We got there with breakfast or brunch in mind, and with no set menu, the waiter generously said that the chef could knock us up a bacon sandwich, or some muesli with pomegranate (how they roll round here), or some toast. Loving their laid back approach, and seizing the initiative whilst she was on the phone, I ordered everything. Then I realised that they were doing a lunch menu in half an hour so unordered everything apart from the toast (the hangover hadn't gone anywhere).

The lunch menu was simple and great. Three starters, three mains, five puddings. And a leafy clementine for 40p thrown on the end (I had two - they were amazing - they came from Italy, so I was quite pleased with the pricing). And from chatting to the waiter (quite matey by now), we worked out that they cook what they feel like cooking. Seasonal, bit of French, bit of Italian, bit of Indian. When I asked what sort of food they were going to do, the answers made me feel like I'd been strait-jacketed into society. I rued giving myself away as mainstream so early.

We shared starters of chickpeas and lentils in a broth with chorizo, morcilla and chilli, and deep fried okra, cauliflower and curry leaves. They were simple, flavourful and great. I stuck my flag in the broth, her the deep fried stuff, and we happily enjoyed "sharing". The broth was nicely flavoured and spiced, with generous chunks of chorizo in it. It was the sort of dish you wouldn’t really order as it doesn’t jump off the menu, but the lack of choice was my gain, as it was warming and hearty. The deep fried okra and cauliflower was light and mustardy (I think there were actually mustard seeds in the batter), and lacked any of the grease you might normally associate with food like this.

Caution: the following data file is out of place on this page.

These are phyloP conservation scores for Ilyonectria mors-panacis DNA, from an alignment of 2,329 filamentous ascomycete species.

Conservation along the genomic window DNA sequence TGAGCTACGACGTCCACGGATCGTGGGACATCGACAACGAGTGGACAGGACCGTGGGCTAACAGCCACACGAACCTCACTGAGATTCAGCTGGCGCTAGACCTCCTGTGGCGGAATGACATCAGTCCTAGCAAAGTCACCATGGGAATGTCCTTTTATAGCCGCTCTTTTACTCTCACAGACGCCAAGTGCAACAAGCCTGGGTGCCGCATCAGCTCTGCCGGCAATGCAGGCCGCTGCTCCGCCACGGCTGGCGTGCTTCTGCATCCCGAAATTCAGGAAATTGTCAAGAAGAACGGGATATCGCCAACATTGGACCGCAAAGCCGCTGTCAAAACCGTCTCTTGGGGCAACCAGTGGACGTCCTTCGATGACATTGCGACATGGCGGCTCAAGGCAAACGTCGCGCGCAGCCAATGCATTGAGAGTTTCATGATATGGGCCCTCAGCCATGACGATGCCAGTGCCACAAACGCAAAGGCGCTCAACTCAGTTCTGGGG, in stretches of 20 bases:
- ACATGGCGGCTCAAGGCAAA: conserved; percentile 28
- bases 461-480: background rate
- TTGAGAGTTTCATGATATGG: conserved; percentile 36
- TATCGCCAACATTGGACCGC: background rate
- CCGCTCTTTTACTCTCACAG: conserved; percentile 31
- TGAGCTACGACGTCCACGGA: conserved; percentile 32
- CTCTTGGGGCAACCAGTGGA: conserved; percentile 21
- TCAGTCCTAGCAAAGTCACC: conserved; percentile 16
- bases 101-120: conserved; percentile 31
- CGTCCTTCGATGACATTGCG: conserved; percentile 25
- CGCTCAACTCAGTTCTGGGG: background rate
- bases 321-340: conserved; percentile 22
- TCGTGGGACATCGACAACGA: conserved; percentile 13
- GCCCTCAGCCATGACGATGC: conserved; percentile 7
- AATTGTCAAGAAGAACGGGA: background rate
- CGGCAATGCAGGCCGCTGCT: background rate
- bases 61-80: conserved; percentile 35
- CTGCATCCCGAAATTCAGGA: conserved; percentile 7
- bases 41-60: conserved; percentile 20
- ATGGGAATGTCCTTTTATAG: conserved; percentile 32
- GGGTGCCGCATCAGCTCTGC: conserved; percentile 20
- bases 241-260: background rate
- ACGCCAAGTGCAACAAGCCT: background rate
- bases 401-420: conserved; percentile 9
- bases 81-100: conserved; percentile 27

For main course, we shared pheasant and rabbit biryani, with spiced rice, pomegranate and yoghurt and this too was excellent. “Deconstructed”, like everything else here, but working perfectly together. The rice was delicate, the sauce well balanced and the bird and bunny worked well together. This was the soul food that I sought. It seemed expensive at £14 but the quality of the ingredients was high, and the starters were cheap (a fiver) so I thought fair enough.

All of the puddings sounded great (Italian Clementine granite, lemon poppy seed cake, medjoul dates) but we went for the quince tart with damson and vanilla ice cream (two puddings which we intelligently combined into one). The tart was a little too pared down for my liking – essentially cooked fruit dusted with short crust pastry but the ice cream diverted my attention with predictable ease.

This was a good meal in a great space at decent prices (about fifteen quid each). The chef knows his stuff (and his suppliers) and I suspect this might grow into something a little bigger and a little more formulaic. Get there soon before anything changes too much.

The Dock Kitchen 

Portobello Docks

344/342 Ladbroke Grove

0208 962 1610.

Monday, 2 November 2009

East Meets West